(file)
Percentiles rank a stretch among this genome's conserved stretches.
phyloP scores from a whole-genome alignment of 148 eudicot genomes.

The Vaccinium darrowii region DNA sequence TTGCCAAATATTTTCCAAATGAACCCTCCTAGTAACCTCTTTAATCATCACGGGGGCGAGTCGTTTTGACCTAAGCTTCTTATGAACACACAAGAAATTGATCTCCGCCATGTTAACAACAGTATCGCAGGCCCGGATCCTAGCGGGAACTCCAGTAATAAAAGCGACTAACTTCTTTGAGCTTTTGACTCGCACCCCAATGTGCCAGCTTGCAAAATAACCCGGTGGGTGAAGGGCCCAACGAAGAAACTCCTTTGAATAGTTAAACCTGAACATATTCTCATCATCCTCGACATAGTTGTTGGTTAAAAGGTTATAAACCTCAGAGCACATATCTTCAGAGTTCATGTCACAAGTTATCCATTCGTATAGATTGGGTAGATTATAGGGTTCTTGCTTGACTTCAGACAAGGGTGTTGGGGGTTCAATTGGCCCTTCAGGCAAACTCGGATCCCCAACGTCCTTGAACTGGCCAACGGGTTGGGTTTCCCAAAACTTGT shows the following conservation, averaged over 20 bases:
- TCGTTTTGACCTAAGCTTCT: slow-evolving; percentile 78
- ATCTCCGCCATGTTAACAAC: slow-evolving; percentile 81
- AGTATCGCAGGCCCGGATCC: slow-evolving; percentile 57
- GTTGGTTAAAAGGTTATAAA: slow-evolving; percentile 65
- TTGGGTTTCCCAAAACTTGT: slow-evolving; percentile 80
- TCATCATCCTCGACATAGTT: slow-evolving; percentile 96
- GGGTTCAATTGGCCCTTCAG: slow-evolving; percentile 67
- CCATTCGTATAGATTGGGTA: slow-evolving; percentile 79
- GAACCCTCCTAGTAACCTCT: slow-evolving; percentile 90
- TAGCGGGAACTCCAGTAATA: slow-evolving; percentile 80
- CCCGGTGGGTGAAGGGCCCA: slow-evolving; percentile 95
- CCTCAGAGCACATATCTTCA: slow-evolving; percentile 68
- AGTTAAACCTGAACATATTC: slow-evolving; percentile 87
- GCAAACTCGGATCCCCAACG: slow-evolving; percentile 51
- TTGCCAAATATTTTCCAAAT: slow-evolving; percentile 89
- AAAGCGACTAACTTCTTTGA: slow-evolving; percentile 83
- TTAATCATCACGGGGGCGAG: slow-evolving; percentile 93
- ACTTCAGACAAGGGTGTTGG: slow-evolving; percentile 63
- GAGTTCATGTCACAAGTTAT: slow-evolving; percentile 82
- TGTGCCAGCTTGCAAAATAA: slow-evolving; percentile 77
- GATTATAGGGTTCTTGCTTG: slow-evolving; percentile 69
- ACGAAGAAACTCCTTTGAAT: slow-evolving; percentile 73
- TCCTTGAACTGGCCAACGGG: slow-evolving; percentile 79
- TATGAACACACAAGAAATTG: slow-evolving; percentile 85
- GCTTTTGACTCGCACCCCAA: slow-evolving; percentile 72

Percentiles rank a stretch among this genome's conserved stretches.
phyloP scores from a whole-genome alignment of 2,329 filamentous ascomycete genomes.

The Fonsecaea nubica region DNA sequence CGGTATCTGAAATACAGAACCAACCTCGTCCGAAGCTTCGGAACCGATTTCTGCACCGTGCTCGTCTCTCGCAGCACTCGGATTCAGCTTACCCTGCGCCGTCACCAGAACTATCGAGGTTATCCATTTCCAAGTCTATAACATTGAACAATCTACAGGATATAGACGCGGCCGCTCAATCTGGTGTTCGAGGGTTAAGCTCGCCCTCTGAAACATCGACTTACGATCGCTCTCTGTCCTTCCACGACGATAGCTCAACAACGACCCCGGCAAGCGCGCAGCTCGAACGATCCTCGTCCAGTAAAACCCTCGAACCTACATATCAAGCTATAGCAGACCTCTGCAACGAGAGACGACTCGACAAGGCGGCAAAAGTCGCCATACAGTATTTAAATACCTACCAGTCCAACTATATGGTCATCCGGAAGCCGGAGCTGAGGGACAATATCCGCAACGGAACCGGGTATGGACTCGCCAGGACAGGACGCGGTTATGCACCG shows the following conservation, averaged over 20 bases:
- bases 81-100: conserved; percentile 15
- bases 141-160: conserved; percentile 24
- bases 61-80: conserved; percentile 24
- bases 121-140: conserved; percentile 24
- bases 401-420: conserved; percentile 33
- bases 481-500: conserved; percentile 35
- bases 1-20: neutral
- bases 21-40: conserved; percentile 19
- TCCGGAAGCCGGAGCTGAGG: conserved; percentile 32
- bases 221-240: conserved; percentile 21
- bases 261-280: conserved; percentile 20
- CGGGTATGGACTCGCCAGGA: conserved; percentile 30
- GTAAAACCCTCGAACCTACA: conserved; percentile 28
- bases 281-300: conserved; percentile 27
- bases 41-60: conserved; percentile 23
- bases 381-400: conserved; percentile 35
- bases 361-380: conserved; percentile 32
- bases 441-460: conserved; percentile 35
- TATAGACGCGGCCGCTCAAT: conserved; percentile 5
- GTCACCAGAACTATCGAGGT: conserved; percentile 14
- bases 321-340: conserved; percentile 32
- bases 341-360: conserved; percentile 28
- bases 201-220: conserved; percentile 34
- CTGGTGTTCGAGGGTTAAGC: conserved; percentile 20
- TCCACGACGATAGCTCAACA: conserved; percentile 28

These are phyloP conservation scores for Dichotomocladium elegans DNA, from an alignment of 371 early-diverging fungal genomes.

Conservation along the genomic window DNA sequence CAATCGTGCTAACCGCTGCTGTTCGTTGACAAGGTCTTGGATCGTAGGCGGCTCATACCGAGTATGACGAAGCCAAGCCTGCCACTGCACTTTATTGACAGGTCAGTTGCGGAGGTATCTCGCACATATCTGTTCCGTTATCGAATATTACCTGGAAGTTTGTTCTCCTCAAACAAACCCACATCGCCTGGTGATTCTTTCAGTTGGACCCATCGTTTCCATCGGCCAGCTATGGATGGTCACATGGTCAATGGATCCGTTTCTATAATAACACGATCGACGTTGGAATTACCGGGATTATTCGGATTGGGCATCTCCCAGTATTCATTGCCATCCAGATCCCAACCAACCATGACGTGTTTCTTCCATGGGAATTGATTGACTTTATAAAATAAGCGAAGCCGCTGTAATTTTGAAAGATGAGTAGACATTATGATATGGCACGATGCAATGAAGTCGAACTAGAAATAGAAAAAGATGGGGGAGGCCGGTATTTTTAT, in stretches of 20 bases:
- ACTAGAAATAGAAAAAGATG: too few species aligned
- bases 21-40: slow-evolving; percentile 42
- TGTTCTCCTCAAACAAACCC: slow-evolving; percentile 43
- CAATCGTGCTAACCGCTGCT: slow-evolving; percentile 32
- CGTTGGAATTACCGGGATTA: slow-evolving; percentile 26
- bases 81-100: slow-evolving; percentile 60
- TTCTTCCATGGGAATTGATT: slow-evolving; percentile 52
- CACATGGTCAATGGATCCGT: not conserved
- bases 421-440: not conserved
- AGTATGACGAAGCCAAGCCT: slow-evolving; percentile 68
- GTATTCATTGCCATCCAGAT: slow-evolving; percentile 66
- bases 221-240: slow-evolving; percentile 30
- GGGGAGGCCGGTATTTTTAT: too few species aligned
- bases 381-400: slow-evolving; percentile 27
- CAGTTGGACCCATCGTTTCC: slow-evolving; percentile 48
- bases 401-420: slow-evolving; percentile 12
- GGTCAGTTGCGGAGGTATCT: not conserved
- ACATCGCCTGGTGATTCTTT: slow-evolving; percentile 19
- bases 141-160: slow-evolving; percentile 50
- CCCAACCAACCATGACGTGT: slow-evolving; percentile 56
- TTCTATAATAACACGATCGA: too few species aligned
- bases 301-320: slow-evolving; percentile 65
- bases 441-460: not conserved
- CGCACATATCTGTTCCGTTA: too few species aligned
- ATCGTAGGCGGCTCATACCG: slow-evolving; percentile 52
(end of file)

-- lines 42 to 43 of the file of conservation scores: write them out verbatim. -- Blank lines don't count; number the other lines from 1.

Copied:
- bases 261-280: conserved; percentile 20
- CGGGTATGGACTCGCCAGGA: conserved; percentile 30